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A check mark would be an easy touchmark, but I am pretty sure people will think it's a "like" though. Maybe I will keep thinking about it.

I am doing a couple demo shifts at the county fair next week. I will run it by some strangers, and see how they react with little coaching.

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Before you finally decide on the name, make one last test. Write the name on a piece of paper 25 times and see if people REALLY want to write you a check for your work. Overly long names will not pass the check writing test.

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What about the "Adamr Forge" ?

 

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No, you want people to know immediately how to pronounce it. "Is that 'Adam-R Forge' or 'Adamrrrrr Forge'?"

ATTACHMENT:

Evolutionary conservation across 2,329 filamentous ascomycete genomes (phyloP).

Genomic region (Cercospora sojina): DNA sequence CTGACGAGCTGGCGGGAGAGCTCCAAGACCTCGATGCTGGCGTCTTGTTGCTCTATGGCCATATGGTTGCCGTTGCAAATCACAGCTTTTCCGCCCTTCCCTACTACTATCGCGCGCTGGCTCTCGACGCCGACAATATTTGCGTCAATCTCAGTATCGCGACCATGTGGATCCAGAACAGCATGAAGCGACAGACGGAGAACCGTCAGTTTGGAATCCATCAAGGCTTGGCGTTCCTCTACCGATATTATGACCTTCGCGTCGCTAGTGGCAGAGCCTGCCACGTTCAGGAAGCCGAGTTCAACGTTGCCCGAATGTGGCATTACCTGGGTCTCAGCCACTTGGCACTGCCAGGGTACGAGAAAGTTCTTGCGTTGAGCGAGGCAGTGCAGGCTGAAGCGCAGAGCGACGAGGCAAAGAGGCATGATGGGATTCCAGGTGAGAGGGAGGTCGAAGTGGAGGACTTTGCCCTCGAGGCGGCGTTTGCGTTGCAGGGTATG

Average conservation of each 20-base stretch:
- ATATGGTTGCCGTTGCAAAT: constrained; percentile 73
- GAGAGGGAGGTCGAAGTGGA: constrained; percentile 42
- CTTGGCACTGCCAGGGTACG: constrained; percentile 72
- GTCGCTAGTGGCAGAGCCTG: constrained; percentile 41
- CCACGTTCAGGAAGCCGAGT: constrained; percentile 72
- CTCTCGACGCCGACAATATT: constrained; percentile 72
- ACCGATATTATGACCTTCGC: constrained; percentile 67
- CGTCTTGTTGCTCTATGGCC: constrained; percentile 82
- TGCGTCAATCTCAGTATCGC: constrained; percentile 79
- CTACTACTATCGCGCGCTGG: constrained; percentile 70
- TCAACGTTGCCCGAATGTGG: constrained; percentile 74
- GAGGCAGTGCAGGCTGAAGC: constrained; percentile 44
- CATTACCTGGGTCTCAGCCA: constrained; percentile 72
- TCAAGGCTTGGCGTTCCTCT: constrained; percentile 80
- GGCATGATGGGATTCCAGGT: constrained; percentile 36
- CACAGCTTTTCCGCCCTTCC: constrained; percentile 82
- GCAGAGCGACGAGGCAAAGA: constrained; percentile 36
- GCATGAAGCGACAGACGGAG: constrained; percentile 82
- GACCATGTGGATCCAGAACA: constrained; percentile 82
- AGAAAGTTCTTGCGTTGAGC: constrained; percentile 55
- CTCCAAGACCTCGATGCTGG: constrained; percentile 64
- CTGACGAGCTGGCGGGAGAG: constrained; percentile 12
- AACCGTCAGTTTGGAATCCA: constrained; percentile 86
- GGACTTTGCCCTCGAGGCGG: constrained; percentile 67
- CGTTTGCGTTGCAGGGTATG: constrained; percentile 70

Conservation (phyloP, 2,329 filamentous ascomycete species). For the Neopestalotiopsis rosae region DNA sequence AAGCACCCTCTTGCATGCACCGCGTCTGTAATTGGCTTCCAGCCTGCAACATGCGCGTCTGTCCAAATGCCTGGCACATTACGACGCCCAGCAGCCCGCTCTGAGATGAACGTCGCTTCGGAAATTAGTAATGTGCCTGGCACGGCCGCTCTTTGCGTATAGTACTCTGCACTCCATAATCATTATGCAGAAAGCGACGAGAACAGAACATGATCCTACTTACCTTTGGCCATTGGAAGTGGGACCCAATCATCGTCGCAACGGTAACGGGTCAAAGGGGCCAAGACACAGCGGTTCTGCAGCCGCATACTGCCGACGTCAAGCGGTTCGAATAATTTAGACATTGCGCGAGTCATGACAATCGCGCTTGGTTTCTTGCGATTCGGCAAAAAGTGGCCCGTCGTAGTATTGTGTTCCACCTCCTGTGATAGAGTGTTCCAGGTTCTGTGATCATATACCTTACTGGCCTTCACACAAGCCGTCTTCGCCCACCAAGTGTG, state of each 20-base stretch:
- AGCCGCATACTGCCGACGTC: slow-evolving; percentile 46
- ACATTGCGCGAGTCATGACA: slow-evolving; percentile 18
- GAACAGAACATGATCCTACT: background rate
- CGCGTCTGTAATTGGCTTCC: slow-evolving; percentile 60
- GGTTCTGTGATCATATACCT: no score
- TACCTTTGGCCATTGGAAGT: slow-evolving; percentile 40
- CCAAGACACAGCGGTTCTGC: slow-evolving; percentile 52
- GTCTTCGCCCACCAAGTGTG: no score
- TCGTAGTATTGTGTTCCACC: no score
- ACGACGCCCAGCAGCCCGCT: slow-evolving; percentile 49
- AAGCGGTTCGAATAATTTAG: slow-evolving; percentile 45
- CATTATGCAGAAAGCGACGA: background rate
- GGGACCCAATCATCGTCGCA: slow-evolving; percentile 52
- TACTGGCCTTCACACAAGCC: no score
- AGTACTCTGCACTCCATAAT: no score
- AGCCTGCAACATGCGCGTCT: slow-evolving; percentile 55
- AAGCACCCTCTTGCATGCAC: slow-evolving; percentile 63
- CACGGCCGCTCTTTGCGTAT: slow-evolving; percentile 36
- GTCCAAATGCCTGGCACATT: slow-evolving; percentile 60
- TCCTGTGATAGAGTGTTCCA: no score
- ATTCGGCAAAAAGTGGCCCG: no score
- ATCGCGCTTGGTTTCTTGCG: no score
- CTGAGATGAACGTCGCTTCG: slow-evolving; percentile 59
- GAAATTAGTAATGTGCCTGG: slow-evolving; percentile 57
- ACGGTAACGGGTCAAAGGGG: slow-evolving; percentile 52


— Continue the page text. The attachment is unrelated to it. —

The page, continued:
I like "Legal Forgery". Clever and memorable.

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Good point. Being French there was only one way for me to pronounce it. My point was to get the name of the blacksmith in there.

Unless one has a wide market, I do not see an advantage in not having your name appear. I am thinking for instance at "Kim Thomas Ironworks", "Brent Bailey Forge". Easy to remember and to me it creates a link with potential customers that they can call you by your name.

As to "Legal Forgery", yes. I had read "Legal Forge" and did not like it. But "forgery" is OK with me.

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As for personal names: what happens when you "sell" your business?  Do they continue to use your name or do they lose all the customers that know that name when you change it to something else?

The Blacksmith formerly known as Wilelm

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On 8/1/2017 at 3:22 PM, SoCal Dave said: